More than eleven years ago, Congress authorized the Iraq War. This week, the White House voiced its support for finally repealing that authorization, conceding that the law has outlived its usefulness. This is good news. But repealing the authorization for the use of force in Iraq is not enough. It's time to repeal the authorization for the War on Terror itself.
Immediately after the attacks of September 11, Congress passed the 2001 Authorization for the Use of Military Force, or the "AUMF." It was an incredibly short resolution – just one sentence. But the power it handed to the president was nearly limitless. And rather than fading out of use, its power seems to grow with time.
How can the National Security Agency maintain its sweeping, invasive spying program? The only justification is the AUMF. Where did the president get the authority to indefinitely detain people for over a decade without charge or explanation? The AUMF provides that power, of course. Can U.S. citizens be targeted by drones for assassination without due process? Sure, says the AUMF.
It is doubtful that members of Congress envisioned the future they were creating when they voted "yes" for the AUMF in 2001. But now that future is the present world we live in, and it is time to re-examine it. Is it safer? Is it more secure? As Americans, do we have more liberty? As global citizens, are we leading by example to bring about justice and the rule of law? There is a strong case to be made that the answer to each of those questions is a resounding no, and it is directly because of the AUMF.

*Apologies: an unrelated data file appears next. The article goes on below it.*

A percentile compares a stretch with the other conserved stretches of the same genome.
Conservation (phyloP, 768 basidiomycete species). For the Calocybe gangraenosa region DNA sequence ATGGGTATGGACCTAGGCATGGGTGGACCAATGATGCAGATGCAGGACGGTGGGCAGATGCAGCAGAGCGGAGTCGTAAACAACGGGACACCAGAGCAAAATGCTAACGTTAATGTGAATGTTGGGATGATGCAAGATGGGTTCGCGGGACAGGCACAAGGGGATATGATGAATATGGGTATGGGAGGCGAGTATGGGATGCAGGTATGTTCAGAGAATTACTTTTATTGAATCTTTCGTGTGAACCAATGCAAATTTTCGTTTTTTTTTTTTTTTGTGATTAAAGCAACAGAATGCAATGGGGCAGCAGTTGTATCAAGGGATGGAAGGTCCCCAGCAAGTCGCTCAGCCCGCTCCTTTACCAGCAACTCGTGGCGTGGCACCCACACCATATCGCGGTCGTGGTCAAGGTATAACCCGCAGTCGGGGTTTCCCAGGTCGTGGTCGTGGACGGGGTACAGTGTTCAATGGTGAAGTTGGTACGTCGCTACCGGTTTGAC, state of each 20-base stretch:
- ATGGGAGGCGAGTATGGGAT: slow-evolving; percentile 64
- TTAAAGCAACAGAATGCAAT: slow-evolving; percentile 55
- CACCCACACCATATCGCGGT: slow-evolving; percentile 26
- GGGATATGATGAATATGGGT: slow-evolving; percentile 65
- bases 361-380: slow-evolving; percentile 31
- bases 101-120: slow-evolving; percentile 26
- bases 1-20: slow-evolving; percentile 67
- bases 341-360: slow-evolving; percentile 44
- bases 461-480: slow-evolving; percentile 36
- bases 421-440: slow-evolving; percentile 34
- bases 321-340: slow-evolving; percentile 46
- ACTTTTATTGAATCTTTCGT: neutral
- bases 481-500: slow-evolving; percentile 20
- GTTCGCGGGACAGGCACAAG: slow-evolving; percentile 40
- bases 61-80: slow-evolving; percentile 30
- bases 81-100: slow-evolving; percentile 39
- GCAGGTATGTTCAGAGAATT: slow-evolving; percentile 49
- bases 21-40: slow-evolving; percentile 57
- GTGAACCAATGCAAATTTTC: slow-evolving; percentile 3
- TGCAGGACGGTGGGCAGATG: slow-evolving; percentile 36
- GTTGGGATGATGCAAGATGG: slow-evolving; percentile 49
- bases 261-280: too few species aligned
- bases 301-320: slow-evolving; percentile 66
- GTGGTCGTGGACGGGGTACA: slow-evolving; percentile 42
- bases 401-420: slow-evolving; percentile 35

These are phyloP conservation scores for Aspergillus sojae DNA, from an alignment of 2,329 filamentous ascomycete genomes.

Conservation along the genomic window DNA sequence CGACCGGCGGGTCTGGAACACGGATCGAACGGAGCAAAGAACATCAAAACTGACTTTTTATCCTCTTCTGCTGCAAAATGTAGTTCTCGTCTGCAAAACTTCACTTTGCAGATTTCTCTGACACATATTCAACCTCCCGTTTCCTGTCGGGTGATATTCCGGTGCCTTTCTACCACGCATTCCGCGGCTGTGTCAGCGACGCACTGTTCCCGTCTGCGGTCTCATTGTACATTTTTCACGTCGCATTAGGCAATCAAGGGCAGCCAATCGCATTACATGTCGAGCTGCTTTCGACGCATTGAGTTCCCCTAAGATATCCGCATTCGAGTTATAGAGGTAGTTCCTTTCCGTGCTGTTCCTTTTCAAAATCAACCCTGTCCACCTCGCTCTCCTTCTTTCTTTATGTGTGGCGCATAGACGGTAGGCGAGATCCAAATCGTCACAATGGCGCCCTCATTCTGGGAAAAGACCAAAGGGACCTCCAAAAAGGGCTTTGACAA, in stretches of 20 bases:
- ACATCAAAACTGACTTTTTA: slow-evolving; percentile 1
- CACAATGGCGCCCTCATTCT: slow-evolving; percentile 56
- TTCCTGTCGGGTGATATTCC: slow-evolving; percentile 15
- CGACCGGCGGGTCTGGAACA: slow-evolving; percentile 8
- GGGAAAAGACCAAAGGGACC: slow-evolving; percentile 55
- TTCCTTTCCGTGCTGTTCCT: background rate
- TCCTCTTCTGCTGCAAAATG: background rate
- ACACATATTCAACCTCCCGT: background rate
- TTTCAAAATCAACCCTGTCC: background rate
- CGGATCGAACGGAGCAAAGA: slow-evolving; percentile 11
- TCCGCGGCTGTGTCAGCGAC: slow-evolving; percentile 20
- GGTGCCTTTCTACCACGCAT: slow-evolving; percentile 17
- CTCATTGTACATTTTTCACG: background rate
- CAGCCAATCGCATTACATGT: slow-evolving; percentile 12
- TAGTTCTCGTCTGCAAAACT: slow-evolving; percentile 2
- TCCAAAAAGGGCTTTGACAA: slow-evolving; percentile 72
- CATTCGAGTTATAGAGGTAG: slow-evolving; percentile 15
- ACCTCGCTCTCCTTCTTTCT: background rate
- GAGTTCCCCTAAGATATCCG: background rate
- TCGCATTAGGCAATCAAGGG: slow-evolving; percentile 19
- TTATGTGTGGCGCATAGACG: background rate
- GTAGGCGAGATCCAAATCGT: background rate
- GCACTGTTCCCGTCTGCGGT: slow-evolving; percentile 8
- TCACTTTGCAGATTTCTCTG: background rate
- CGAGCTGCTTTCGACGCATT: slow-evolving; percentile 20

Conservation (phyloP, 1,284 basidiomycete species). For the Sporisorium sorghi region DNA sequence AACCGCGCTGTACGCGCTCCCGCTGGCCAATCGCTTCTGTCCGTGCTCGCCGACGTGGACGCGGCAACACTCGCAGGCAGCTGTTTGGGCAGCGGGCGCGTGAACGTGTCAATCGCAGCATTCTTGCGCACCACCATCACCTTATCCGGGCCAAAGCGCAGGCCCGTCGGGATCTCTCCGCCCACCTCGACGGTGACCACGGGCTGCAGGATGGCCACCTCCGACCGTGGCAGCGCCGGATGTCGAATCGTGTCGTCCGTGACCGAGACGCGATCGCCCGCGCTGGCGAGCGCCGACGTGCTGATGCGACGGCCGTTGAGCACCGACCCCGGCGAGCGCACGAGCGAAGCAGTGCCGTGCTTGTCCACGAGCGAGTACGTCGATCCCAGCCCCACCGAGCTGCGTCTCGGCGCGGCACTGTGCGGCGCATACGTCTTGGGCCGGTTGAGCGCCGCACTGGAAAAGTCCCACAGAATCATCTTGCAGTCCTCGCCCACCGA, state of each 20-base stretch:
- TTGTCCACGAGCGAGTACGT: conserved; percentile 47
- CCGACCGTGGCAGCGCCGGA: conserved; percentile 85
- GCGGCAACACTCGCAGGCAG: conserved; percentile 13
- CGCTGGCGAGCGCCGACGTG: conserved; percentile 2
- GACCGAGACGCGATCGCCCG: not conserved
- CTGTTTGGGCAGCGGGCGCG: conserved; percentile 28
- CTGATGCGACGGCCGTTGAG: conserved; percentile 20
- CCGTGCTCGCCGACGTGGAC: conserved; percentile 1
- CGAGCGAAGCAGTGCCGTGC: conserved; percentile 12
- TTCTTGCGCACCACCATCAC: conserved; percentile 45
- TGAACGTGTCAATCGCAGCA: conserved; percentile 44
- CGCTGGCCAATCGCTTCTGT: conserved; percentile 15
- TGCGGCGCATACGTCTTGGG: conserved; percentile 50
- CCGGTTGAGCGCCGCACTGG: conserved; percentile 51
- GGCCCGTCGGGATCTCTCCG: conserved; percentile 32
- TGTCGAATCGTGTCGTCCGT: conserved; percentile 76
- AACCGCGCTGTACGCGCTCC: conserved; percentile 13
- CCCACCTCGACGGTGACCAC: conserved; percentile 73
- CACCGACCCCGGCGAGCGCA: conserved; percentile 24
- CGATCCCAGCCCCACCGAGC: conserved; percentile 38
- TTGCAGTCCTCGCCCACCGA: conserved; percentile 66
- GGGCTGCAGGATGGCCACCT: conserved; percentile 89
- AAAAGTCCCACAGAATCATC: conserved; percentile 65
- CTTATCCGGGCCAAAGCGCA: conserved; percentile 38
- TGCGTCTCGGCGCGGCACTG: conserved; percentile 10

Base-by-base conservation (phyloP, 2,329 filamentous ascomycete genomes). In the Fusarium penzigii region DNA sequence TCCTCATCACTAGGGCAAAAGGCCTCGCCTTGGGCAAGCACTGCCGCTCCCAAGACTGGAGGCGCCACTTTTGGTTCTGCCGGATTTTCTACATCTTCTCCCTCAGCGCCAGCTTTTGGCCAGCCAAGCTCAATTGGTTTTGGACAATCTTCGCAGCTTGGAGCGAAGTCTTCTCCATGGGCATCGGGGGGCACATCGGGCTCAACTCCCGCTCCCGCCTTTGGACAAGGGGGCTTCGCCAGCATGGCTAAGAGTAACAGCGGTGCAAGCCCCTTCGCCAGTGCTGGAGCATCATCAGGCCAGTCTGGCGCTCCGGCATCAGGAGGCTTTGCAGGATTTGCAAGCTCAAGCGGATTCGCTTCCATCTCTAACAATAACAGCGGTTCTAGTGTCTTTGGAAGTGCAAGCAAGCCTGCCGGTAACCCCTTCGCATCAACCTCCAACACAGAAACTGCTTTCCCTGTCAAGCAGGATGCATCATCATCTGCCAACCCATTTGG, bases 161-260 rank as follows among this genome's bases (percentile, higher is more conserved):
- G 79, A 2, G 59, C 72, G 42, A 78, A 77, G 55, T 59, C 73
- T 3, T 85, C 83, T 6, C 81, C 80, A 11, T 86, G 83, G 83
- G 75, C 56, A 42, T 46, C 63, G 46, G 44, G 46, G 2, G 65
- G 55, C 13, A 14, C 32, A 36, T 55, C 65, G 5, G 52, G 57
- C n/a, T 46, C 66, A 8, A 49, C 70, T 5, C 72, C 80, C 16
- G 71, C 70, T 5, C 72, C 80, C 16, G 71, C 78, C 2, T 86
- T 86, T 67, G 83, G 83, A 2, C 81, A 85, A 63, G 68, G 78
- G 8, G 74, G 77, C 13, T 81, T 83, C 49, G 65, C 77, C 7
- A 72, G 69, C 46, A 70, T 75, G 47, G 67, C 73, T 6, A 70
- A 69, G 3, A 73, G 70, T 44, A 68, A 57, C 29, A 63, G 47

It is impossible to discuss the issues of warrantless wiretapping, the war in Afghanistan, the detention facility at Guantanamo or targeted drone strikes without discussing the AUMF. These troubling practices are only possible because they are considered "incidents of war" that are covered by the sweep of the AUMF's authority.
For the duration of the war, the AUMF provides the president full authority to continue or even enhance these practices. But how long will that be? By passing the AUMF, Congress essentially gave the president the ability to wage war anywhere, against anyone, at any time. As a result, acts of war have spread outside Afghanistan to places such as Pakistan, Somalia and Yemen. Individuals with tenuous ties not to al Qaida, but to vaguely-defined "associated forces" are the targets of drones and indefinite detention. The globe is the new battlefield, and all its citizens are potential targets.
This is the year to change that. In 2014, troops will at last withdraw from Afghanistan. It may be difficult to remember now, but the Afghanistan war was where this all started. Before Guantanamo, before the NSA scandal, before Americans were targeted by drones, there was the war in Afghanistan. This is what was originally imagined as the response to September 11. President Obama himself declared that "this war, like all wars, must end. That's what history advises. That's what our democracy demands." He then voiced his support for ultimate repeal of the AUMF.
The Afghanistan war is ending. The "incidents" of that war should also end. It may seem an intimidating task to scale back drone strikes, close Guantanamo and restore the privacies invaded by the NSA, but there is a simple and obvious first step. Repeal the AUMF.
Elizabeth Beavers is a policy assistant for foreign policy at the Friends Committee on National Legislation.